By Joe Sacco
The Dene have lived in the vast Mackenzie River Valley since time immemorial, by their account. To the Dene, the land owns them and it is central to their livelihood and very way of being. But the subarctic Canadian Northwest Territories are home to valuable resources, including oil, gas, and diamonds. With mining came jobs and investment, but also road-building, pipelines, and toxic waste, which scarred the landscape, and alcohol, drugs, and debt, which deformed a way of life.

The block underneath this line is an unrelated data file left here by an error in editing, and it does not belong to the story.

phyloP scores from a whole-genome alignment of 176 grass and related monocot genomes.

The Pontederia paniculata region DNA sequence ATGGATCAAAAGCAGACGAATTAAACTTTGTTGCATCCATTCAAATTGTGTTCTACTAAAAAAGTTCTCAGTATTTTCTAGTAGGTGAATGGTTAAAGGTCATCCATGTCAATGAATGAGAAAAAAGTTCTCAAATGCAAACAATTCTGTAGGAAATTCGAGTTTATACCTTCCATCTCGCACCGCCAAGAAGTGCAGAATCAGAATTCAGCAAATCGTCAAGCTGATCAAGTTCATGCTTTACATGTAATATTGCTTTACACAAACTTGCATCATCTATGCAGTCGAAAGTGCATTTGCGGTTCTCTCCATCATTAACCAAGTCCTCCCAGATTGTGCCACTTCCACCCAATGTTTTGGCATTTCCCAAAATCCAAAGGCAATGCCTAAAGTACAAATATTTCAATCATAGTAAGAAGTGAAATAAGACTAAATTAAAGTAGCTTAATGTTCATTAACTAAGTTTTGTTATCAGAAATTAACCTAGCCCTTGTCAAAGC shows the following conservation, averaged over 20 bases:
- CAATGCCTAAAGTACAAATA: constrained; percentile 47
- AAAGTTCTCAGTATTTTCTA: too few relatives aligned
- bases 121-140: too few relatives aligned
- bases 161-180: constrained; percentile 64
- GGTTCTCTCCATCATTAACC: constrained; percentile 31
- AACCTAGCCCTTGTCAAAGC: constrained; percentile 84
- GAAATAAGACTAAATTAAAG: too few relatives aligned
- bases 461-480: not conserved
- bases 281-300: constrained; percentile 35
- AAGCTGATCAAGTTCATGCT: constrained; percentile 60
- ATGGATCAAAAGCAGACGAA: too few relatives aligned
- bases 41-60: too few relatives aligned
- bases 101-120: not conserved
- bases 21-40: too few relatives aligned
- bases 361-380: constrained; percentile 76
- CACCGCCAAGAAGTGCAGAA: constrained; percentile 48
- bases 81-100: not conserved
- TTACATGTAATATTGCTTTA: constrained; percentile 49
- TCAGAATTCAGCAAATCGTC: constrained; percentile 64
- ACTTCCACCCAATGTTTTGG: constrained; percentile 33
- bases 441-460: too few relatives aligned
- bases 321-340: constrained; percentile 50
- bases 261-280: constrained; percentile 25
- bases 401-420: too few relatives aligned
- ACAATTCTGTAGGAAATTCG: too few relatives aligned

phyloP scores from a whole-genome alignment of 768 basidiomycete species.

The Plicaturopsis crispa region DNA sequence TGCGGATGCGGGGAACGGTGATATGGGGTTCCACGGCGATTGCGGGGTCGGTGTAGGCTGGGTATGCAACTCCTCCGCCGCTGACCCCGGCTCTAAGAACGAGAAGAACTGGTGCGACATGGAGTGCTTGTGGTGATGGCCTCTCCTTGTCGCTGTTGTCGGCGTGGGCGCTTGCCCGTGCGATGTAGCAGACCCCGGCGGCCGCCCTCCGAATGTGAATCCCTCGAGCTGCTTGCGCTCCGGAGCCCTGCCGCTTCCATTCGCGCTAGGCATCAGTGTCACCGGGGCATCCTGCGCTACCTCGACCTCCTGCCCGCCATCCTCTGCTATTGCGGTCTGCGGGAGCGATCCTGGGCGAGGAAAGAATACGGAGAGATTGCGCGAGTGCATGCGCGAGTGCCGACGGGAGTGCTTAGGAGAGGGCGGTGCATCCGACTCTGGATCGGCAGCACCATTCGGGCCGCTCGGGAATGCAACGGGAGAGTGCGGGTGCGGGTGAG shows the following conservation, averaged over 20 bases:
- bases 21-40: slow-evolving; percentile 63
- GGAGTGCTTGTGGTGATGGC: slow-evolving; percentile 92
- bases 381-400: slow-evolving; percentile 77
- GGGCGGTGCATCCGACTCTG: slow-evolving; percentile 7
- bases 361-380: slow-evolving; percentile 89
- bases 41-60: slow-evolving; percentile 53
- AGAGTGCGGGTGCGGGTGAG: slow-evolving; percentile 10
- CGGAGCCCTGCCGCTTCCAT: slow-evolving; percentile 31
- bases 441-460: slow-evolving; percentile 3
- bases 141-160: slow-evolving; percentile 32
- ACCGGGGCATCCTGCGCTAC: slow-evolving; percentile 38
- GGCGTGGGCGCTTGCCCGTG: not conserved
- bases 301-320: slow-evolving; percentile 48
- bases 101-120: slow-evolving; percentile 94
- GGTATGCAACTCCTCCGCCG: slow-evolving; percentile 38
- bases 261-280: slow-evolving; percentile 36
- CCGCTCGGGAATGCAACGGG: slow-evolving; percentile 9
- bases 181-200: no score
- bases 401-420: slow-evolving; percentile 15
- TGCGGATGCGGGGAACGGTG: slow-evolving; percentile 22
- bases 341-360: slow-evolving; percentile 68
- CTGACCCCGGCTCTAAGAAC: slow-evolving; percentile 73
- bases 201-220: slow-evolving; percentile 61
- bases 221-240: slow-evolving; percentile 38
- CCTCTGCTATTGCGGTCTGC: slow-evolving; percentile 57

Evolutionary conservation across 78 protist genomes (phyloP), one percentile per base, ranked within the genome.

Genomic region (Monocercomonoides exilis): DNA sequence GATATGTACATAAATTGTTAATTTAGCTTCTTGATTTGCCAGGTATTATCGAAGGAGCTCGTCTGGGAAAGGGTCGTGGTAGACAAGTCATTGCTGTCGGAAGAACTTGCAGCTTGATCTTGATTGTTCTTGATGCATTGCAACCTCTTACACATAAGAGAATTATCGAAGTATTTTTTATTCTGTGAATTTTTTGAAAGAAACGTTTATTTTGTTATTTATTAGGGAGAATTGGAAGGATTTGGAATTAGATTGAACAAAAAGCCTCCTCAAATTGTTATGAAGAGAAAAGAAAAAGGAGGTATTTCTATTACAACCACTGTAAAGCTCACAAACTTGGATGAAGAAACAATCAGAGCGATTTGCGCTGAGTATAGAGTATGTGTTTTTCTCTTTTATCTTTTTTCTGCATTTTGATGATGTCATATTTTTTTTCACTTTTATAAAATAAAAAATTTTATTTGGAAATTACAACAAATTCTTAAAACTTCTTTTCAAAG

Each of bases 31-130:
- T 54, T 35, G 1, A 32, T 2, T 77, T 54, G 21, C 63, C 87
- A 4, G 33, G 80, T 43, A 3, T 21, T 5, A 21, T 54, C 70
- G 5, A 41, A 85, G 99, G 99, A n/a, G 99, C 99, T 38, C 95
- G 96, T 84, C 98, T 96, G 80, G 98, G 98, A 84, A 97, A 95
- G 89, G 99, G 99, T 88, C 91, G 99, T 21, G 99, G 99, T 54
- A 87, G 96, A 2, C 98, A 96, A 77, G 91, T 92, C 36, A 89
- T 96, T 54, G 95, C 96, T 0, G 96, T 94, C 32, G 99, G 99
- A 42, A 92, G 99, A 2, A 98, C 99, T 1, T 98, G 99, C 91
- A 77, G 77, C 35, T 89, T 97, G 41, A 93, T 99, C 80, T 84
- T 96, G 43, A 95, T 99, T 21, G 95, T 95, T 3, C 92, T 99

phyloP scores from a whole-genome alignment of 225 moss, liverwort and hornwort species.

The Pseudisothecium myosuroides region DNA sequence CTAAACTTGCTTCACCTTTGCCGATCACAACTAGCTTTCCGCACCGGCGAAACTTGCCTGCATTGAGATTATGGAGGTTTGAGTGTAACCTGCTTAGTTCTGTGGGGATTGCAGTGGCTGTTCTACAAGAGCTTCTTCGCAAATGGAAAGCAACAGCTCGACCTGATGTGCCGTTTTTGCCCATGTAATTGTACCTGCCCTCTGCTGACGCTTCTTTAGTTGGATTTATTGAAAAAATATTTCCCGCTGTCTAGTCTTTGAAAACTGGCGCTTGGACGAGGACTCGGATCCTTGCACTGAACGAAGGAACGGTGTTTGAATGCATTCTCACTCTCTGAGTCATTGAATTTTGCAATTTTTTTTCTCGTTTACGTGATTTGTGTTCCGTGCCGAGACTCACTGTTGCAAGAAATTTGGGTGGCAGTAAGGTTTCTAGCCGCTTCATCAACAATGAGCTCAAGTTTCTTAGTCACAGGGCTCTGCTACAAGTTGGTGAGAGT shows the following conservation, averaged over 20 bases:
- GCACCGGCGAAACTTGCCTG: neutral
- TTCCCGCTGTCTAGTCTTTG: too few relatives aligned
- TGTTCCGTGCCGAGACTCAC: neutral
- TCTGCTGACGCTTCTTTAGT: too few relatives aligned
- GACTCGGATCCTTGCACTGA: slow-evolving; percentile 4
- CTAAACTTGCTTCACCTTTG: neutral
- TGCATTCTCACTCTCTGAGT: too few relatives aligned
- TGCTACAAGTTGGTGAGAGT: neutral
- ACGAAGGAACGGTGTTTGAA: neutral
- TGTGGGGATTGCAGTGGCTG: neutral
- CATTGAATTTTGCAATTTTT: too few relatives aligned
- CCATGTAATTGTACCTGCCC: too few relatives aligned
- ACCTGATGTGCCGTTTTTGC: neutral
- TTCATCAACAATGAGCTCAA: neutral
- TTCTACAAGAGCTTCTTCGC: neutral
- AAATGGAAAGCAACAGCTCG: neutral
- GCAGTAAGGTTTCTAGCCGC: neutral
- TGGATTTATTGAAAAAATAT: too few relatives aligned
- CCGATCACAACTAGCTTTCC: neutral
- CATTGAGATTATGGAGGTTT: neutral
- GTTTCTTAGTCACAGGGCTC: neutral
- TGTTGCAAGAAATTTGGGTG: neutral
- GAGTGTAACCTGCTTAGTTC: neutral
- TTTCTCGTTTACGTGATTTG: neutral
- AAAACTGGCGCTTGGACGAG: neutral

In Paying the Land, Joe Sacco travels the frozen North to reveal a people in conflict over the costs and benefits of development. Sacco recounts the shattering impact of a residential school system that aimed to “remove the Indian from the child”; the destructive process that drove the Dene from the bush into settlements and turned them into wage laborers; the government land claims stacked against the Dene Nation; and their uphill efforts to revive a wounded culture.